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Crews conduct 'controlled release' of chemicals amid explosion concerns at train derailment in Columbiana County

Officials from Norfolk Southern termed the operation a 'success,' but plan to continue to monitor the area.

EAST PALESTINE, Ohio — With concerns of a potential explosion connected to the train derailment in Columbiana County, a "controlled release" of chemicals inside the railroad cars took place on Monday afternoon.

During a briefing on Monday evening, officials from Norfolk Southern declared the operation a success. "We're very pleased with what took place," said Scott Deutsch of Norfolk Southern. "The detonation went perfect and we're already to a point where the cars are safe. They were not safe prior to this (controlled release)."

There is no word yet on when residents in East Palestine can return home. Mayor Trent Conaway said the one mile evacuation order remains in place. "We still don't know," he said when asked about a timetable. "We have to wait until the fires die down. The railroad company will have to go in and inspect the area, then we'll have to go from there."

You can watch Monday evening's briefing below:

Monday's controlled release came as Gov. Mike DeWine announced earlier in the day that the contents of five rail cars were "currently unstable and could potentially explode, causing deadly disbursement of shrapnel and toxic fumes."

The release began around 4:30 p.m., with officials estimating it could take up to three hours to complete. Residents and 3News reporters heard a large bang before seeing a massive plume of smoke billowing to the sky.

Drone footage from Photography Matters LLC captured the moment when an explosion sparked the start of the controlled release. You can see the footage below:

The plume of smoke was visible on our 3News weather radar.

Specifically, officials were concerned over the presence of vinyl chloride in five of the wrecked rail cars. WKYC's Monica Robins says while most people would experience only dizziness if they inhale the substance, prolonged or close exposure can lead to suffocation, nerve damage, or even liver cancer.

"We have some slightly elevated readings of the phosgene and the hydrogen chloride right at the burn location and only one minor hit for the hydrogen chloride downwind of the burn area but still within that exclusion zone," explained James Justice of the U.S. Environmental Protection Agency.

Earlier, Deutsch explained the process of the controlled release. It begins by creating a small hole in the tank car.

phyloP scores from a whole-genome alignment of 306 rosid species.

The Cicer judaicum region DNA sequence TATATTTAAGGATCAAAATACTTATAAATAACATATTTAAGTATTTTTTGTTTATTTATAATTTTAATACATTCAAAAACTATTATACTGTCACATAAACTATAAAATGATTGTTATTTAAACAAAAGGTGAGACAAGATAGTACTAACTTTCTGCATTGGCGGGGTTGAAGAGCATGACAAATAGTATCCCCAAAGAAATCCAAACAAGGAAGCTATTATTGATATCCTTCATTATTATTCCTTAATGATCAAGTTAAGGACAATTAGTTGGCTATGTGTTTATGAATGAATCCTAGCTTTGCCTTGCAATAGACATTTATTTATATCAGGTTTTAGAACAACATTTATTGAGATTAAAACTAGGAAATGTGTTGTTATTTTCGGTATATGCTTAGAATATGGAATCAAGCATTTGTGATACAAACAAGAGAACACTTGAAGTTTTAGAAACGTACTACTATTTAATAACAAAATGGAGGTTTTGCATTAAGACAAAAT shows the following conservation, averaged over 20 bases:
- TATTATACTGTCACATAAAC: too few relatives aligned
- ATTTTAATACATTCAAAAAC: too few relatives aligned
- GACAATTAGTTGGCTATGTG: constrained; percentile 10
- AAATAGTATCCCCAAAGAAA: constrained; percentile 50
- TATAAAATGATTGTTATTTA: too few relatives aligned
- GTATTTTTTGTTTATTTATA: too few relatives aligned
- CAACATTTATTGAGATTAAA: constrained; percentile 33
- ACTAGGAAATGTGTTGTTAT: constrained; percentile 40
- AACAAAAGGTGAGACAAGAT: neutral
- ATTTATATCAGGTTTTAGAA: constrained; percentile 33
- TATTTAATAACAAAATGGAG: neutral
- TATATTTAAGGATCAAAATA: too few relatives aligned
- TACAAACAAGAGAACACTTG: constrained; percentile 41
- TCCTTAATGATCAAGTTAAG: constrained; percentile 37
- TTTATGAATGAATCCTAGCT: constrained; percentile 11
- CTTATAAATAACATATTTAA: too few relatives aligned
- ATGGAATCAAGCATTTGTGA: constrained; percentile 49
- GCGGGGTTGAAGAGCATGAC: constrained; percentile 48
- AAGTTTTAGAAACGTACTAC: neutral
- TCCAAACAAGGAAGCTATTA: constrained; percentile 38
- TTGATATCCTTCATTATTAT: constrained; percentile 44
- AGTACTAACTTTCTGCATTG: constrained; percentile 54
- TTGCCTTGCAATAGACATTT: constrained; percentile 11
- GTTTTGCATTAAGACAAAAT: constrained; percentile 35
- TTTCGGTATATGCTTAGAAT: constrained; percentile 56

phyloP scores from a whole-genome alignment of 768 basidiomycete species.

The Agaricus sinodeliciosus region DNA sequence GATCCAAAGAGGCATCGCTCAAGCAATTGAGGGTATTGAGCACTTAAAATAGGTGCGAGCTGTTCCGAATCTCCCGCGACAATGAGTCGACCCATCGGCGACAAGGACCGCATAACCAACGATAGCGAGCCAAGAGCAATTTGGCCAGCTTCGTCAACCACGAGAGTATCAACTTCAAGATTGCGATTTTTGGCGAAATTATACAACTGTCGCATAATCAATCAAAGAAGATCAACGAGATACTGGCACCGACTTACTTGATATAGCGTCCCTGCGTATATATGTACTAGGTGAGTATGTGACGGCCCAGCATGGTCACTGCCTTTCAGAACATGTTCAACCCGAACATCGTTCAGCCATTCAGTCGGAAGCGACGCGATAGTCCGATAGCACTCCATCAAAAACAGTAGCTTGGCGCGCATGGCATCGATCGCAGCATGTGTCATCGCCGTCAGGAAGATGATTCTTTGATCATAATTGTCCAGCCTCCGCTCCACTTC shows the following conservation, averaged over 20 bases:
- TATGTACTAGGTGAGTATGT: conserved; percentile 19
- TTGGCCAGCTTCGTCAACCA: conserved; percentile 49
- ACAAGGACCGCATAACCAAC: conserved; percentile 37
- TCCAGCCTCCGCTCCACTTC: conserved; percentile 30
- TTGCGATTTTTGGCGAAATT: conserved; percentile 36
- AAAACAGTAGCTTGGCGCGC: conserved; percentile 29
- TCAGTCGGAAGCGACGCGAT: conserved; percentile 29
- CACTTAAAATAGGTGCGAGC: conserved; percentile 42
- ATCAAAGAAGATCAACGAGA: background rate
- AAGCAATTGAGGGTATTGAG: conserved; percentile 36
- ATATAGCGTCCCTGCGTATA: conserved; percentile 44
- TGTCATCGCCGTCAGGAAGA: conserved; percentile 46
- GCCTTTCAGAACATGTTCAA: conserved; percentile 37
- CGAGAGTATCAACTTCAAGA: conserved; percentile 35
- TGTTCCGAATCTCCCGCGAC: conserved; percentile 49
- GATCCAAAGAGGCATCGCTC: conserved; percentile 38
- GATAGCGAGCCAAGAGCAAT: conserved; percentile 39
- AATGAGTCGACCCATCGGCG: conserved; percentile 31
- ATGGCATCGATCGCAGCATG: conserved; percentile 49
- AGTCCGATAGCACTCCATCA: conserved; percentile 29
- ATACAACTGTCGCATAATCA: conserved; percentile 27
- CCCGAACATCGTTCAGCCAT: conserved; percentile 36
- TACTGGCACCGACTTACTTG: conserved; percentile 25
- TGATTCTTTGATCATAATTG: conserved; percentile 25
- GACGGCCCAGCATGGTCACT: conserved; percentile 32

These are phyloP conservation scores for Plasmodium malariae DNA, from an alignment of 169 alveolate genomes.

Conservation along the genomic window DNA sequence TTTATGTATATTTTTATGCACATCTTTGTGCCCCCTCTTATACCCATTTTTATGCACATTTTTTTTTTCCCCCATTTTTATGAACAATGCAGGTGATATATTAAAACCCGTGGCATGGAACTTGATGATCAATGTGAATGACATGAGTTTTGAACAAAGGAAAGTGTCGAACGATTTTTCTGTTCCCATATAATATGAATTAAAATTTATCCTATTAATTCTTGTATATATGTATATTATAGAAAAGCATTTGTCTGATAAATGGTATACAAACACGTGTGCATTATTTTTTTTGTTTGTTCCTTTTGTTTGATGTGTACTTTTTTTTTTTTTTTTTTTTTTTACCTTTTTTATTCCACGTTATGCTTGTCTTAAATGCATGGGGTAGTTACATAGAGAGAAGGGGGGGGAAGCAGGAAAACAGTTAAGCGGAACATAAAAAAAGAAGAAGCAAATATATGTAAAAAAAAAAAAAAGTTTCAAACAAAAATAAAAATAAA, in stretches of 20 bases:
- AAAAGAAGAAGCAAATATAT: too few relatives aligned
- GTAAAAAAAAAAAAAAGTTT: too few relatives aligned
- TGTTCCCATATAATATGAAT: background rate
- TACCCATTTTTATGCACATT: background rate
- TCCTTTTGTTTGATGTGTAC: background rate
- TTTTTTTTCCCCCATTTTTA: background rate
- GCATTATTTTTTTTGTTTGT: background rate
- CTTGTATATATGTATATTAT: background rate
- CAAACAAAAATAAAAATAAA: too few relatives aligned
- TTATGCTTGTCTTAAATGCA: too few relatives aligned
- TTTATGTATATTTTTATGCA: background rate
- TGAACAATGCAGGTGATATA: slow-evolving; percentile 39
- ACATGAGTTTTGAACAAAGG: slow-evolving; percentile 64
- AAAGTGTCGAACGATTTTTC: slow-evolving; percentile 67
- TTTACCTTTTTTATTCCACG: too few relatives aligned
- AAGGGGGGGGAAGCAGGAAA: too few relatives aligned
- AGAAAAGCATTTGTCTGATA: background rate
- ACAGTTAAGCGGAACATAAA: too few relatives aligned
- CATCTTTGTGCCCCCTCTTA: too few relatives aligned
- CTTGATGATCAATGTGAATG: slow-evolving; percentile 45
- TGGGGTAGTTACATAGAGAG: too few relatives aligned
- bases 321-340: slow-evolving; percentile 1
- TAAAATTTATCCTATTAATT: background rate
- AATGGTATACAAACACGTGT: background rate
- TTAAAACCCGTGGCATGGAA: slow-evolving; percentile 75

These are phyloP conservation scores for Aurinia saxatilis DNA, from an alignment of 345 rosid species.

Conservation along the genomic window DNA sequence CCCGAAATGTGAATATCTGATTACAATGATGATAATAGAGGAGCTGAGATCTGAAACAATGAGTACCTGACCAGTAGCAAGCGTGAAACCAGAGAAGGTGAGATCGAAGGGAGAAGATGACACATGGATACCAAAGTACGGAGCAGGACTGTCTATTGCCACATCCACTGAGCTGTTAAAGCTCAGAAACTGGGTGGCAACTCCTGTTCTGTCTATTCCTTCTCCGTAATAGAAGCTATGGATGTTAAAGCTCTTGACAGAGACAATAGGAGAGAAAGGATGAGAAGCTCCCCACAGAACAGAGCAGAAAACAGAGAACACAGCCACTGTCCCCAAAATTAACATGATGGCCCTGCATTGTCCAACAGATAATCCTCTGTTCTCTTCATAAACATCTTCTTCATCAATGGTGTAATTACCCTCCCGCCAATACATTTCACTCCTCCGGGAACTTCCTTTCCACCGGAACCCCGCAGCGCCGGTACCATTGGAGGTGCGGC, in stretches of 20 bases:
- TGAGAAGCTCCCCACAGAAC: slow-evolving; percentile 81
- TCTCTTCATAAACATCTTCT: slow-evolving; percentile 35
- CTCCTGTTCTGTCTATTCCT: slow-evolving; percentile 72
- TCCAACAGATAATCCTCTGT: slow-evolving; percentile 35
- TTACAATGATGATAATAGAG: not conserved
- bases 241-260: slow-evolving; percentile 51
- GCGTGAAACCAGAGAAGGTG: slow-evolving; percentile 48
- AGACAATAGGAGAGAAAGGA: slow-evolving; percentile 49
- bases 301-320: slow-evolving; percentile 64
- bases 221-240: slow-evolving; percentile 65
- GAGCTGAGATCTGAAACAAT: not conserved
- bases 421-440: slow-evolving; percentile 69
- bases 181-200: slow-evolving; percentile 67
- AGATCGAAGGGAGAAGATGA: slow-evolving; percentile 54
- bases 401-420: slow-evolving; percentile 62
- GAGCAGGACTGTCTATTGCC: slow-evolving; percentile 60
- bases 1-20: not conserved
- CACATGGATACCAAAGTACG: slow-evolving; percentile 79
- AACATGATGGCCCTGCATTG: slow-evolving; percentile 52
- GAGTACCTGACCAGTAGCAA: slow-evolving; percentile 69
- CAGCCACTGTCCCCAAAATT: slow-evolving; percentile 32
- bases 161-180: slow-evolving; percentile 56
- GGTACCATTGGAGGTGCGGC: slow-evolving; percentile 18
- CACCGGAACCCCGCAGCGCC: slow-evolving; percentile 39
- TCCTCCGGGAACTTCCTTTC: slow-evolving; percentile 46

“This will allow the material to come out of the tank car," the official explained. "It will go into a pit and trench that we have dug and set up for this operation. Inside that trench will be flares lining that trench that then will light off the material.

Gov. DeWine also provided new information about the evacuation order. He said the evacuation zone, following new modeling information, includes a one mile by two mile area surrounding East Palestine, which includes both Ohio and Pennsylvania.

Gov. DeWine said authorities have been sent back into area neighborhoods to knock on doors and ensure everybody in the evacuation zone has left.

"You need to leave. You just need to leave. We are ordering you to leave," Gov. DeWine said of those within the impacted area. "This is a matter of life and death.”

You can watch the entire press conference in the video below: 

The Columbiana County Sheriff also issued a warning Sunday night that those who ignore the evacuation order “may be arrested.”

“Misconduct in an emergency, which is a fourth degree misdemeanor if only adults are in the household, and a first degree misdemeanor if children are in the household,” according to a statement on the sheriff’s Facebook page. “Further charges of endangering children will apply also. There is a high probability of a toxic gas release and or explosion. Again, we will be enforcing the evacuation zone. Please, for your own safety, remove your families from danger. Thank You for your cooperation in this difficult situation.”

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